I have conducted research on the Khmer Rouge Communist regime in Cambodia, in power from 1975 through 1979.

Immediately after the Khmer Rouge seized power, they forced over 2 million urban dwellers to relocate into the countryside, in part due to falsified security concerns.

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Russia's mass deportations

Now, as Blinken and others have noted, Russia has established at least 18 filtration camps, where they take Ukrainian deportees' biometric data, which are unique, physical characteristics, like fingerprints.

These camps serve to filter out people Russia deems dangerous, including members of the Ukrainian military, government and media. Those identified as suspect are often harassed, abused and even tortured.

Ukrainians have reportedly disappeared following their entry to the camps.

Eyewitnesses say that those deported from Russia also face harsh conditions and have little choice about where they go.

There are also reports that some of the Ukrainian children have been placed for adoption in Russia.

Still, it is difficult for outsiders to talk with the victims and get detailed accounts, since many deportees have been sent to remote areas of Russia without their phones or Ukrainian passports.

Russia's playbook

Mass deportation and forced transfers of civilians are considered crimes against humanity under international law when undertaken in a "widespread or systematic" manner during peace or war. Such deportations and population transfers are also considered war crimes if committed during armed conflict.

There is substantial evidence that Russia has committed both of these crimes, given the deportations and additional widespread attacks on Ukrainian civilians, including rapes and other kinds of sexual violence.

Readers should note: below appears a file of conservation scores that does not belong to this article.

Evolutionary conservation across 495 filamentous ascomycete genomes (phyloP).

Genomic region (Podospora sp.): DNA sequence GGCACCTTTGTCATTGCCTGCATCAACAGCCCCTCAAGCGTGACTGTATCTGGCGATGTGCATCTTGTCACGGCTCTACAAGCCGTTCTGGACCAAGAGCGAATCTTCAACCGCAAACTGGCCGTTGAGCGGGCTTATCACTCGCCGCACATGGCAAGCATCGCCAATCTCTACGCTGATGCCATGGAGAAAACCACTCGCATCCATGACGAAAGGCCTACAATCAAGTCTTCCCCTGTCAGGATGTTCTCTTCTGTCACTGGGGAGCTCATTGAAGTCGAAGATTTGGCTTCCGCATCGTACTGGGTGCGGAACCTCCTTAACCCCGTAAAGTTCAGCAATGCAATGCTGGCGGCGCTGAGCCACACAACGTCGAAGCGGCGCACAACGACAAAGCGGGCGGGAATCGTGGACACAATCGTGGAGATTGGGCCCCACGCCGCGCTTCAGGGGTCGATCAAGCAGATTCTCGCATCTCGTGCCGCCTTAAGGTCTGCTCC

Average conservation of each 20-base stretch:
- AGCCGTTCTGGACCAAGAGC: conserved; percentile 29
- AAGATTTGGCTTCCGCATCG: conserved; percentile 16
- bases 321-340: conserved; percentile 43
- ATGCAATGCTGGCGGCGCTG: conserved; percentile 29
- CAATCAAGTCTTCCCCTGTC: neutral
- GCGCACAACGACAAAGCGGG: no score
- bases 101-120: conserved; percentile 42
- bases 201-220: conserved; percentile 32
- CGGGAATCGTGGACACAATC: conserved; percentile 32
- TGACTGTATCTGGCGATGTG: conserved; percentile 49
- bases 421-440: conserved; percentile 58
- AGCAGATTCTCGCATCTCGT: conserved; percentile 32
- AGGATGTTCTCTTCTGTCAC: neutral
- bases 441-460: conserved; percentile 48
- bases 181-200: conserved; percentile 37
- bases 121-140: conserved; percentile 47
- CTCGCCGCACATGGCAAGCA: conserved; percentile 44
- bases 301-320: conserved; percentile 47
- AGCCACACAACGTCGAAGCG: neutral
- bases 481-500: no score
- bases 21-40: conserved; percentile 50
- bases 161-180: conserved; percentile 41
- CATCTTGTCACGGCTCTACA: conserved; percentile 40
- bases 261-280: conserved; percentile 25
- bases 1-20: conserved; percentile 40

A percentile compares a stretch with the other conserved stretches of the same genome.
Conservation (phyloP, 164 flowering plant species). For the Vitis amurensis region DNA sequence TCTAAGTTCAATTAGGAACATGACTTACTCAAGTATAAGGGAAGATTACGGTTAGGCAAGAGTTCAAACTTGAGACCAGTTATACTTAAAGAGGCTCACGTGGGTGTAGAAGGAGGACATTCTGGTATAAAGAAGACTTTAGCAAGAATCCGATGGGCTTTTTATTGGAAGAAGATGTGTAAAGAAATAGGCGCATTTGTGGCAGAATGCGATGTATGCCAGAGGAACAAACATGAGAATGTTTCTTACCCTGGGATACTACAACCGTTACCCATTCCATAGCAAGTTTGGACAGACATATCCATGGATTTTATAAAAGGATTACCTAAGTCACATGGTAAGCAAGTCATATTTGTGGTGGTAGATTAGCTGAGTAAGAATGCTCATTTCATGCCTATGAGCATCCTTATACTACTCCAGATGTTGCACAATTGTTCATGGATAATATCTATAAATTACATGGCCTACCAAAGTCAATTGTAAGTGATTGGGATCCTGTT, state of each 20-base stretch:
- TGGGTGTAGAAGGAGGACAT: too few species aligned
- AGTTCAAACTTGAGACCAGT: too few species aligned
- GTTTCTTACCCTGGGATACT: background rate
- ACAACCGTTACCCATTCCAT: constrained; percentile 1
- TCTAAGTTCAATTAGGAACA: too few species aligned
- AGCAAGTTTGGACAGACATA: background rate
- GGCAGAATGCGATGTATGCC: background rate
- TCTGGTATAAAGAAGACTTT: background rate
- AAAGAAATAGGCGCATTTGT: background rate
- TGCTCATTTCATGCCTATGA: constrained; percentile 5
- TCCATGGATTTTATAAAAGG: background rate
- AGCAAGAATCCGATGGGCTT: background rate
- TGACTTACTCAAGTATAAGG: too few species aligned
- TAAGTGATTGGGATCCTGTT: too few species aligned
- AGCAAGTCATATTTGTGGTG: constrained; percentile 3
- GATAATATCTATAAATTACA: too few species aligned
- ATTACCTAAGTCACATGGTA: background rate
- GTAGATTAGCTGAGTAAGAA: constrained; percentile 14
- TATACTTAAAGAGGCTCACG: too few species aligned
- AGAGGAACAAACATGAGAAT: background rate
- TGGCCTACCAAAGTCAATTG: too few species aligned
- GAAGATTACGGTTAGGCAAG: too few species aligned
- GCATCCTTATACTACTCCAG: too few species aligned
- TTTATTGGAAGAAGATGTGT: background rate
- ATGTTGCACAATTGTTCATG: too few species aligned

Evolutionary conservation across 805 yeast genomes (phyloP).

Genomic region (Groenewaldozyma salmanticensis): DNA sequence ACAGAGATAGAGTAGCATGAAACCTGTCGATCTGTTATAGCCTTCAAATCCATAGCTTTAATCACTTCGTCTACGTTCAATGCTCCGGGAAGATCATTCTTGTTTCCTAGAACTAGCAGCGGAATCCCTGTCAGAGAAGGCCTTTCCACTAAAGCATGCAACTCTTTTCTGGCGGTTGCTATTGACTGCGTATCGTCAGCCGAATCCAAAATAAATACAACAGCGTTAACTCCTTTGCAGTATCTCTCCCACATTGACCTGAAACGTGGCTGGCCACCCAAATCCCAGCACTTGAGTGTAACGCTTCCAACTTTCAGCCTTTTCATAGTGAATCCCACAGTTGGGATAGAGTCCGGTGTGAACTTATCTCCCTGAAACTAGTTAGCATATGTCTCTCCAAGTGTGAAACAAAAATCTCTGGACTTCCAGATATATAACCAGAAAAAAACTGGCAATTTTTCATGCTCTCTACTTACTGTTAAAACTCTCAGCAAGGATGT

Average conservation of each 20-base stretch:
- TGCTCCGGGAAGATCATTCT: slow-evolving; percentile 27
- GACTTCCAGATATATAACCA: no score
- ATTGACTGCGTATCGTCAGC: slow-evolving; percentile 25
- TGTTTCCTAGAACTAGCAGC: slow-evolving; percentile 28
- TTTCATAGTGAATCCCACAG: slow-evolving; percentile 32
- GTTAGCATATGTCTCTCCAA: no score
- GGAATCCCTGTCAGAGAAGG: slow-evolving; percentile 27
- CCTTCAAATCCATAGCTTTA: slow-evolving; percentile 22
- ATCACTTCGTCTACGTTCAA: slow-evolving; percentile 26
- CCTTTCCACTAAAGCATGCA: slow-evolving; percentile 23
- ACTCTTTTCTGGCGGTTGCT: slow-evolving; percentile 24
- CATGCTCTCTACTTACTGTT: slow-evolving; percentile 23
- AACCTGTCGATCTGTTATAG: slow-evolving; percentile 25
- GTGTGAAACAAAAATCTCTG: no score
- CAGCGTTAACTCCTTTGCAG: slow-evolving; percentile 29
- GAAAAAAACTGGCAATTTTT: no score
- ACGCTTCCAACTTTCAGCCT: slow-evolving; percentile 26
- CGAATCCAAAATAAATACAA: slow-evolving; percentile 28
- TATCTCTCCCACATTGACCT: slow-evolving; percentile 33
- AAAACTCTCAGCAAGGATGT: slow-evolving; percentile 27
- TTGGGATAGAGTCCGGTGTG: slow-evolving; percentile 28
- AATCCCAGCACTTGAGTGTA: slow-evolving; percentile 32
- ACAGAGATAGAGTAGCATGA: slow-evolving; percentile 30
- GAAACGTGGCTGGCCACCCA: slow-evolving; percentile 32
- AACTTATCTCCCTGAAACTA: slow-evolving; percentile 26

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In addition, one part of genocide is "forcibly transferring children of the group to another group." Russia's deportation of orphans and children separated from parents would constitute such a crime if there is genocidal intent.

Russian President Vladimir Putin's comments that he wants to "denazify" Ukraine suggest such intent is present.

Russia's mass deportations should not be surprising.

In the past, Russia has repeatedly committed genocide and other international crimes while forcibly moving people for economic gain and to deal with perceived threats. These aims connect to Russia's long-standing imperialist ambitions.

In the mid-1800s, for example, the Russian Empire deported hundreds of thousands of Circassians, a North Caucasus group, into the Ottoman Empire. Russia also forcibly relocated numerous other groups, including Ukrainians, during the period of the Soviet Union.

In Ukraine, then, Russia is taking a page out of a well-worn wartime playbook. There are indications that this time Russia may be held to account.

Russia's crimes are being investigated by the International Criminal Court. And, almost immediately after Russia's invasion, Ukraine began gathering evidence of Russian atrocity crimes. Ukraine has documented more than 23,000 war crimes cases against Russia, and 14 European countries have launched investigations.

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Russia's mass deportations, and especially its forced transfer of children, are central to the case that Russia has also committed genocide in Ukraine.The Conversation

Alexander Hinton is a distinguished professor of anthropology and the director of the Center for the Study of Genocide and Human Rights at Rutgers University -- Newark.

This article is republished from The Conversation under a Creative Commons license. Read the original article.

The views and opinions expressed in this commentary are solely those of the author.

Ukrainian first lady Olena Zelenska visits Washington

First lady of Ukraine Olena Zelenska addresses members of Congress on Capitol Hill in Washington on July 20. Pool Photo by Saul Loeb/UPI | License Photo